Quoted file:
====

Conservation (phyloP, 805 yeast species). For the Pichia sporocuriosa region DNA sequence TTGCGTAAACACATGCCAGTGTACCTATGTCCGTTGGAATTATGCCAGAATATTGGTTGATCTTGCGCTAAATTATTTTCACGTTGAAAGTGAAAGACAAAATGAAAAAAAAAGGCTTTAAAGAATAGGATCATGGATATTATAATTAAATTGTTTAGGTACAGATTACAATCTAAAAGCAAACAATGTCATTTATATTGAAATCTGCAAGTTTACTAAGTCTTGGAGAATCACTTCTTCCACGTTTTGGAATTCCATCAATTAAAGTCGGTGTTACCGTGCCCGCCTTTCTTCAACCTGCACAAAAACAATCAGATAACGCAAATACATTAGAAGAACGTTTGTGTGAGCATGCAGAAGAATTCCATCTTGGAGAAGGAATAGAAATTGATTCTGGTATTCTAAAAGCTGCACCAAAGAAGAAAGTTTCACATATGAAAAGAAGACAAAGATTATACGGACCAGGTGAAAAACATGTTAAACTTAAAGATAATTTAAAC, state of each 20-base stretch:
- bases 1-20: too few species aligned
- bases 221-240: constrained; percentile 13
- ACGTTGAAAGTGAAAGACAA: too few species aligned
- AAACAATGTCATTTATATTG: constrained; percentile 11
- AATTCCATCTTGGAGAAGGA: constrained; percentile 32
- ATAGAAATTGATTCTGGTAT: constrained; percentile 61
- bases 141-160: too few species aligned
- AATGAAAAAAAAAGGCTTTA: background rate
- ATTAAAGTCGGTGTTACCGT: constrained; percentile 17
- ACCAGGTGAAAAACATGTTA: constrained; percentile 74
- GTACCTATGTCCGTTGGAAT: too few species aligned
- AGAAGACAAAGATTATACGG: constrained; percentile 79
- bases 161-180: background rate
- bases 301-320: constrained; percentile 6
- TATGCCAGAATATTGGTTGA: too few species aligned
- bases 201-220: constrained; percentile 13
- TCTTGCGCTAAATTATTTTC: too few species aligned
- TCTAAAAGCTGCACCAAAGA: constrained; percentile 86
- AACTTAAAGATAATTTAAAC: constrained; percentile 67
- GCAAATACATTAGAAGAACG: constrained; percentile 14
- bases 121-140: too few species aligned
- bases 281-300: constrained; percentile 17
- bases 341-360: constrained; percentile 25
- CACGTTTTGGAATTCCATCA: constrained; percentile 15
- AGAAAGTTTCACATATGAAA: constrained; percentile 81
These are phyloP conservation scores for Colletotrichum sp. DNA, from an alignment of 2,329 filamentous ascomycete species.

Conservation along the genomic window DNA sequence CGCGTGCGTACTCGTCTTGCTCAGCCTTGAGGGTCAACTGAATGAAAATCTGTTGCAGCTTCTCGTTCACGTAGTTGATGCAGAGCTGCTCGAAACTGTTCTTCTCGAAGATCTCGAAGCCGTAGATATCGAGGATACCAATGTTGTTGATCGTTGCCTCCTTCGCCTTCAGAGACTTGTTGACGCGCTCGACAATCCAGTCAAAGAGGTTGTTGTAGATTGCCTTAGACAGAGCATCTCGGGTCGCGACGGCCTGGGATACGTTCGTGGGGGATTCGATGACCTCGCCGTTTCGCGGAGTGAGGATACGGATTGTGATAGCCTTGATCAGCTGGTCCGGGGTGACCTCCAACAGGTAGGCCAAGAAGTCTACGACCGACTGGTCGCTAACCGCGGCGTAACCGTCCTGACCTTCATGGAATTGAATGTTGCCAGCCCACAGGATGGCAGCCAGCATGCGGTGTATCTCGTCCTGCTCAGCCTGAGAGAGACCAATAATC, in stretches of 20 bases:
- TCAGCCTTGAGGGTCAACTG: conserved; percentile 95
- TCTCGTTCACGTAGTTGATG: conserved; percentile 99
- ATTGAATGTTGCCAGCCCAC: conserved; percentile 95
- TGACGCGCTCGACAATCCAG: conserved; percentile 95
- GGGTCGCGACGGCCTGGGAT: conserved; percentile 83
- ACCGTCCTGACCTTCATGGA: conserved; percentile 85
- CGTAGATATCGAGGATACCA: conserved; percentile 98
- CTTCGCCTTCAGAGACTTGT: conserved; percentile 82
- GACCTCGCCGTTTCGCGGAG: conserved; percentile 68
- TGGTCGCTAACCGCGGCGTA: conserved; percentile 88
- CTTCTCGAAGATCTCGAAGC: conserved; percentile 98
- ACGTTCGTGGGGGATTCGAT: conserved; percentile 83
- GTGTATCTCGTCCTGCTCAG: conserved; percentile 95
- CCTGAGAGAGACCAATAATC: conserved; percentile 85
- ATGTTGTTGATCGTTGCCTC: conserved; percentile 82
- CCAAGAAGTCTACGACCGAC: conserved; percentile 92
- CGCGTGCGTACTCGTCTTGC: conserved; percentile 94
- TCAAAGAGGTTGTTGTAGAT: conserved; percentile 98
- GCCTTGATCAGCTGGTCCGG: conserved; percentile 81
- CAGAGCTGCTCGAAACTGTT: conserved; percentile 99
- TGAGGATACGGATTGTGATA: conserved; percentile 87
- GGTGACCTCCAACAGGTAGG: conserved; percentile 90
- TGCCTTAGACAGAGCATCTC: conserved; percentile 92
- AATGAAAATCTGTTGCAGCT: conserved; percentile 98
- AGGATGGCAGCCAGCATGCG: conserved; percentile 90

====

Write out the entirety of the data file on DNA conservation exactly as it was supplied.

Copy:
Conservation (phyloP, 805 yeast species). For the Pichia sporocuriosa region DNA sequence TTGCGTAAACACATGCCAGTGTACCTATGTCCGTTGGAATTATGCCAGAATATTGGTTGATCTTGCGCTAAATTATTTTCACGTTGAAAGTGAAAGACAAAATGAAAAAAAAAGGCTTTAAAGAATAGGATCATGGATATTATAATTAAATTGTTTAGGTACAGATTACAATCTAAAAGCAAACAATGTCATTTATATTGAAATCTGCAAGTTTACTAAGTCTTGGAGAATCACTTCTTCCACGTTTTGGAATTCCATCAATTAAAGTCGGTGTTACCGTGCCCGCCTTTCTTCAACCTGCACAAAAACAATCAGATAACGCAAATACATTAGAAGAACGTTTGTGTGAGCATGCAGAAGAATTCCATCTTGGAGAAGGAATAGAAATTGATTCTGGTATTCTAAAAGCTGCACCAAAGAAGAAAGTTTCACATATGAAAAGAAGACAAAGATTATACGGACCAGGTGAAAAACATGTTAAACTTAAAGATAATTTAAAC, state of each 20-base stretch:
- bases 1-20: too few species aligned
- bases 221-240: constrained; percentile 13
- ACGTTGAAAGTGAAAGACAA: too few species aligned
- AAACAATGTCATTTATATTG: constrained; percentile 11
- AATTCCATCTTGGAGAAGGA: constrained; percentile 32
- ATAGAAATTGATTCTGGTAT: constrained; percentile 61
- bases 141-160: too few species aligned
- AATGAAAAAAAAAGGCTTTA: background rate
- ATTAAAGTCGGTGTTACCGT: constrained; percentile 17
- ACCAGGTGAAAAACATGTTA: constrained; percentile 74
- GTACCTATGTCCGTTGGAAT: too few species aligned
- AGAAGACAAAGATTATACGG: constrained; percentile 79
- bases 161-180: background rate
- bases 301-320: constrained; percentile 6
- TATGCCAGAATATTGGTTGA: too few species aligned
- bases 201-220: constrained; percentile 13
- TCTTGCGCTAAATTATTTTC: too few species aligned
- TCTAAAAGCTGCACCAAAGA: constrained; percentile 86
- AACTTAAAGATAATTTAAAC: constrained; percentile 67
- GCAAATACATTAGAAGAACG: constrained; percentile 14
- bases 121-140: too few species aligned
- bases 281-300: constrained; percentile 17
- bases 341-360: constrained; percentile 25
- CACGTTTTGGAATTCCATCA: constrained; percentile 15
- AGAAAGTTTCACATATGAAA: constrained; percentile 81
These are phyloP conservation scores for Colletotrichum sp. DNA, from an alignment of 2,329 filamentous ascomycete species.

Conservation along the genomic window DNA sequence CGCGTGCGTACTCGTCTTGCTCAGCCTTGAGGGTCAACTGAATGAAAATCTGTTGCAGCTTCTCGTTCACGTAGTTGATGCAGAGCTGCTCGAAACTGTTCTTCTCGAAGATCTCGAAGCCGTAGATATCGAGGATACCAATGTTGTTGATCGTTGCCTCCTTCGCCTTCAGAGACTTGTTGACGCGCTCGACAATCCAGTCAAAGAGGTTGTTGTAGATTGCCTTAGACAGAGCATCTCGGGTCGCGACGGCCTGGGATACGTTCGTGGGGGATTCGATGACCTCGCCGTTTCGCGGAGTGAGGATACGGATTGTGATAGCCTTGATCAGCTGGTCCGGGGTGACCTCCAACAGGTAGGCCAAGAAGTCTACGACCGACTGGTCGCTAACCGCGGCGTAACCGTCCTGACCTTCATGGAATTGAATGTTGCCAGCCCACAGGATGGCAGCCAGCATGCGGTGTATCTCGTCCTGCTCAGCCTGAGAGAGACCAATAATC, in stretches of 20 bases:
- TCAGCCTTGAGGGTCAACTG: conserved; percentile 95
- TCTCGTTCACGTAGTTGATG: conserved; percentile 99
- ATTGAATGTTGCCAGCCCAC: conserved; percentile 95
- TGACGCGCTCGACAATCCAG: conserved; percentile 95
- GGGTCGCGACGGCCTGGGAT: conserved; percentile 83
- ACCGTCCTGACCTTCATGGA: conserved; percentile 85
- CGTAGATATCGAGGATACCA: conserved; percentile 98
- CTTCGCCTTCAGAGACTTGT: conserved; percentile 82
- GACCTCGCCGTTTCGCGGAG: conserved; percentile 68
- TGGTCGCTAACCGCGGCGTA: conserved; percentile 88
- CTTCTCGAAGATCTCGAAGC: conserved; percentile 98
- ACGTTCGTGGGGGATTCGAT: conserved; percentile 83
- GTGTATCTCGTCCTGCTCAG: conserved; percentile 95
- CCTGAGAGAGACCAATAATC: conserved; percentile 85
- ATGTTGTTGATCGTTGCCTC: conserved; percentile 82
- CCAAGAAGTCTACGACCGAC: conserved; percentile 92
- CGCGTGCGTACTCGTCTTGC: conserved; percentile 94
- TCAAAGAGGTTGTTGTAGAT: conserved; percentile 98
- GCCTTGATCAGCTGGTCCGG: conserved; percentile 81
- CAGAGCTGCTCGAAACTGTT: conserved; percentile 99
- TGAGGATACGGATTGTGATA: conserved; percentile 87
- GGTGACCTCCAACAGGTAGG: conserved; percentile 90
- TGCCTTAGACAGAGCATCTC: conserved; percentile 92
- AATGAAAATCTGTTGCAGCT: conserved; percentile 98
- AGGATGGCAGCCAGCATGCG: conserved; percentile 90